Quantcast

Latest Telomerase Stories

2011-06-17 03:00:00

BLUE BELL, Pa., June 17, 2011 /PRNewswire/ -- Inovio Pharmaceuticals, Inc. (NYSE Amex: INO) announced today that its subsidiary VGX Animal Health, Inc., a developer of DNA-based vaccines and therapies for companion and food animals, has achieved strong T cell responses from VAH-5000D, its DNA vaccine encoding telomerase reverse transcriptase (TERT) for the treatment of dogs with cancer. This preclinical data was presented by Dr. Douglas Kern, DVM, VGX Animal Health's Vice President of...

2011-06-16 07:18:12

(Ivanhoe Newswire) "“ Researchers have found new clues about aging, by identifying a new pathway that sets the clock for programmed aging in normal cells. The study focused on a toxic protein called progerin and its interaction with telomeres, which cap the ends of chromosomes. Telomeres wear away during cell division. When they degrade sufficiently, the cell stops dividing and dies. The researchers found that dysfunctional and short telomeres activate production of progerin, which is...

2011-06-13 16:03:15

Genetic splicing mechanism triggers both premature aging syndrome and normal cellular aging National Institutes of Health researchers have identified a new pathway that sets the clock for programmed aging in normal cells. The study provides insights about the interaction between a toxic protein called progerin and telomeres, which cap the ends of chromosomes like aglets, the plastic tips that bind the ends of shoelaces. The study by researchers from the National Human Genome Research...

2011-06-08 08:00:00

NEW YORK, June 8, 2011 /PRNewswire/ -- When expressed (turned on), the gene (hTERT) located on Chromosome number 5p15.33 activates the enzyme telomerase. Human cells can keep living and dividing indefinitely when telomerase is continually present; i.e. the cells become immortal. Telomerase Activation Sciences, Inc. (T.A. Sciences®) announces TA-65® can extend human cell life indefinitely. TA-65® is a single molecule telomerase activator...

2011-05-23 14:22:03

A rare genetic disease called dyskeratosis congenita, caused by the rapid shortening of telomeres (protective caps on the ends of chromosomes), can be mimicked through the study of undifferentiated induced pluripotent stem cells, according to new findings from the Stanford University School of Medicine. Although dyskeratosis affects only about one in a million people, the scientists' findings could greatly facilitate research into this and other diseases caused by stem cell malfunctions,...

2011-05-06 14:25:04

Cancer researchers at UT Southwestern Medical Center are helping unlock the cellular-level function of the telomerase enzyme, which is linked to the disease's growth. Their latest findings, published today in Molecular Cell, demonstrate that telomerase repairs chromosomes in one of two ways "“ depending on whether a cell is dividing normally or if the cell is under stress from enzyme inhibition "“ and could lead to new or improved cancer-fighting therapies that promote inhibition...

2011-04-25 13:15:27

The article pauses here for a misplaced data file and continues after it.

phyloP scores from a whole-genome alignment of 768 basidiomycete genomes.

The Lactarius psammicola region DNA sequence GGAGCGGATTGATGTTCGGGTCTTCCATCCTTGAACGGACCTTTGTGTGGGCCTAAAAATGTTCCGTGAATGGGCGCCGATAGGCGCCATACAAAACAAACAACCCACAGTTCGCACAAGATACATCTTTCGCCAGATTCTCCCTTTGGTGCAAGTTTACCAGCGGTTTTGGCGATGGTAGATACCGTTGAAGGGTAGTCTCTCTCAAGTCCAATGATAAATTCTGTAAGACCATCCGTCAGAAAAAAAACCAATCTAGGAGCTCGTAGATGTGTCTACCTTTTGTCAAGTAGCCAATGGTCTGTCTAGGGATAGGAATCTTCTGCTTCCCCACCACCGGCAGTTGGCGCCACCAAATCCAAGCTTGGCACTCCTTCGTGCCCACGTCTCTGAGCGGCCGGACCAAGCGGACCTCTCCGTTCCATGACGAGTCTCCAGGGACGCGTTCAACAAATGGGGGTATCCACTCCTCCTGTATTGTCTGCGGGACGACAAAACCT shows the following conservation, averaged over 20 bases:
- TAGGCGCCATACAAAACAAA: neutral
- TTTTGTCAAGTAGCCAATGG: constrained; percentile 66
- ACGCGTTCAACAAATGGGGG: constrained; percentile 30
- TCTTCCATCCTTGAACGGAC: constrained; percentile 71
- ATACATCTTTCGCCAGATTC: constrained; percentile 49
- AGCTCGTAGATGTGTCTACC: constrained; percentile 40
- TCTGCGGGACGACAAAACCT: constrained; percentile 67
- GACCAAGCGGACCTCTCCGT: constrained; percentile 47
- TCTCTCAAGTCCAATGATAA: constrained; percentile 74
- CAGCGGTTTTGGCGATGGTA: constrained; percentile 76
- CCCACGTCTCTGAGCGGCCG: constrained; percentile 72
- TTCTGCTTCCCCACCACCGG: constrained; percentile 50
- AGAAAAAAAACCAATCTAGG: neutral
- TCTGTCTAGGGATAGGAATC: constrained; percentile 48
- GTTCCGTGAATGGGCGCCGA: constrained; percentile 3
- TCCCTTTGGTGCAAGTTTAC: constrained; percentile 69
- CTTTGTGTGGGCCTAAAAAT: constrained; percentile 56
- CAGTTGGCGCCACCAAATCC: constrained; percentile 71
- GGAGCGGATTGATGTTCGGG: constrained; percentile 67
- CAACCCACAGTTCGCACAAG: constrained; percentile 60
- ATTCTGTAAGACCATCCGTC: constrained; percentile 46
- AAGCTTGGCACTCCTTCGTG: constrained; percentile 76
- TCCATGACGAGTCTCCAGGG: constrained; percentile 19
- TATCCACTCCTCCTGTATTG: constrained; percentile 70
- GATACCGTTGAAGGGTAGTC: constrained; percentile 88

Adults with post-traumatic stress disorder and a history of childhood trauma had significantly shorter telomere length than those with PTSD but without childhood trauma, in a study by researchers at the San Francisco VA Medical Center and the University of California, San Francisco. Telomeres are DNA-protein complexes that cap the ends of chromosomes and protect them from damage and mutations. Short telomere length is associated with an increased risk of cancer, cardiovascular disease, and...

20ba10d309542cfa9f09c88f36b43d701
2011-04-24 16:07:21

In stark contrast to normal cells, which only divide a finite number of times before they enter into a permanent state of growth arrest or simply die, cancer cells never cease to proliferate. Now, scientists at the Salk Institute for Biological Studies have uncovered an important clue to one of the mechanisms underlying cancer cell immortality.Their findings, published in the April 22, 2011 issue of Molecular Cell, reveal an unanticipated structure at chromosome ends, which could be a key...

2011-04-21 23:03:29

A study of DNA rearrangements in roundworm chromosomes may offer new insight into large-scale genome duplications that occur in developing tumors. A report of the research led by University of North Carolina at Chapel Hill School of Medicine scientists was published in the April 22 online edition of the journal Science. The study focused on telomeres, a region of repetitive DNA sequence that protects the ends of chromosomes from deterioration or from fusing with other chromosomes. In many...

2011-04-19 12:51:24

Animals that reproduce asexually by somatic cloning have special mechanisms that delay ageing provide exceptionally good health. Scientists at the University of Gothenburg have shown how colony-forming ascidians (or sea squirts) can activate the enzyme telomerase, which protects DNA. This enzyme is more active also in humans who attain an advanced age. "Animals that clone themselves, in which part of an individual's body is passes on to the next generations, have particularly interesting...


Word of the Day
virgule
  • A punctuation mark (/) used to separate related items of information.
  • A little rod; a twig.
This word comes from the Late Latin 'virgula,' accentual mark, a diminutive of 'virga,' rod.
Related